Acts 13:1-5
 
Acts 13:1 (KJB)
Now there were in the church that was at Antioch certain prophets and teachers; as Barnabas, and Simeon that was called Niger, and Lucius of Cyrene, and Manaen, which had been brought up with Herod the tetrarch, and Saul.
 
The church in Antioch was growing tremendously and as a result, God had sent many teachers and prophets to deliver the word of God and to teach it. Barnabas was a Levite from the island of Cyprus. Simeon was a Jew but his surname was “Niger” which means “black” and that was probably because of his complexion. He probably worked outdoors and was subject to the sun every day. Lucius was from Cyrene and probably left Jerusalem when the persecutions had started after the death of Stephen. He may be the Lucius mentioned in Romans 16:21. (Rom 16:21 KJV) Timotheus my workfellow, and Lucius, and Jason, and Sosipater, my kinsmen, salute you. Then there was Manaen which is the Greek form of the Jewish name Menahem. He was very close to the house of Herod and when Herod traveled, he took him with him. It is supposed that he was the nurse to the son of Herod. Then of course there was Saul who became the Apostle Paul.
 
Acts 13:2 (KJB)
As they ministered to the Lord, and fasted, the Holy Ghost said, Separate me Barnabas and Saul for the work whereunto I have called them.
 
This was still the day of receiving audible messages from God along with dreams and visions. As these people were continually ministering before the Lord and fasting, the marching orders for Barnabas and Saul came from the Holy Spirit but the method of how the message was given is not revealed. The word “Separate” in the Greek is in the Imperative mood making it a command. The English words “I have called” is one word in the Greek and is in the Perfect tense which means an action taken in the past which still has results. So Saul and Barnabas were already called by the Lord, but it was in His timing when they were to be dispatched.
 
Acts 13:3 (KJB)
And when they had fasted and prayed, and laid their hands on them, they sent them away.
 
When they received their ministry direction, the assembly prayed and fasted and then laid hands on them in a symbolic gesture of approval for the work. Up to this point the Gospel had been spread by means of the Christians leaving behind the cities where there was persecution. This commissioning of Saul and Barnabas was the first official act of the church sending forth missionaries for the purpose of spreading the Gospel.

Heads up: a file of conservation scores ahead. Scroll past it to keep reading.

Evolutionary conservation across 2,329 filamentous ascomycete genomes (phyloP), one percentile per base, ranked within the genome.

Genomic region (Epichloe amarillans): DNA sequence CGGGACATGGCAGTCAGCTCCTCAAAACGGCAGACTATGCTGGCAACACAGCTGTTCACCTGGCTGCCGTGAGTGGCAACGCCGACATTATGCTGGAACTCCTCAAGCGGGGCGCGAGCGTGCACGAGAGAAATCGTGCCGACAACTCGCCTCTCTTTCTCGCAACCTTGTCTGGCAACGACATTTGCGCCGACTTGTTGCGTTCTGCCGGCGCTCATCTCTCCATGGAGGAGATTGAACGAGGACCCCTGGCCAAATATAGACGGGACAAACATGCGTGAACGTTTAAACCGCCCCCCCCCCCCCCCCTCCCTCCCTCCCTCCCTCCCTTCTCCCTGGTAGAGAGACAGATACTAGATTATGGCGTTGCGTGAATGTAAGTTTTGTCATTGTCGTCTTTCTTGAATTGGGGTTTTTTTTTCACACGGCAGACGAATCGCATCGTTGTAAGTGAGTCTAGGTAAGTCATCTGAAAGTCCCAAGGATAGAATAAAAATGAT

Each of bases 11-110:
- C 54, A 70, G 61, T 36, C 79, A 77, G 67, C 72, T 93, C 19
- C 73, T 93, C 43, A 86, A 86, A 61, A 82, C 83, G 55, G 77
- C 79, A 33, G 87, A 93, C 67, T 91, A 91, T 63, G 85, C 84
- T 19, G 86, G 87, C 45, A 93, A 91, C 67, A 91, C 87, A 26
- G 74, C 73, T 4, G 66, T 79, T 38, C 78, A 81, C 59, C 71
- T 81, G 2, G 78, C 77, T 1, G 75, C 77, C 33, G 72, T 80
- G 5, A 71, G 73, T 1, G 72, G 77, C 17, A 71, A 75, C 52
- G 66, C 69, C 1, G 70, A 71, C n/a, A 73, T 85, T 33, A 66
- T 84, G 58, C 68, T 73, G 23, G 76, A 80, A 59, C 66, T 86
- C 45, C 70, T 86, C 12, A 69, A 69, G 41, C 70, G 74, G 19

Acts 13:4 (KJB)
So they, being sent forth by the Holy Ghost, departed unto Seleucia; and from thence they sailed to Cyprus.
 
Their first destination was to Seleucia. It was directly west of Antioch about 140 miles (225 km), if they would have taken a boat over the Mediterranean Sea. Seleucia was located right on the coast of Cilicia. If they would have went on land, it would have been about 200 miles (322 km). When they arrived at the port of Seleucia, they sailed on to Cyprus which would have been about 50 miles (80 km).
 
Acts 13:5 (KJB)
And when they were at Salamis, they preached the word of God in the synagogues of the Jews: and they had also John to their minister.
Their first assignment was Salamis on Cyprus which was on the east coast of Cyprus and was a port town. They had begun to preach the Gospel to the Jews in their synagogues. Normal practice was to allow visiting Rabbis to speak to the congregation and Saul took advantage of those opportunities. He went to the Jews first since they had understanding of the Hebrew Scriptures and could teach the person of Christ from them. They would know about Isaiah 53 and Micah 5 and Zechariah 9-11 plus others. At this point they had John Mark with them as their minister or attendant. John Mark was a novice so he would not have any part yet in preaching the word until he was able to understand and then he would partake of evangelism duties. (1 Tim 3:6 KJV) Not a novice, lest being lifted up with pride he fall into the condemnation of the devil.

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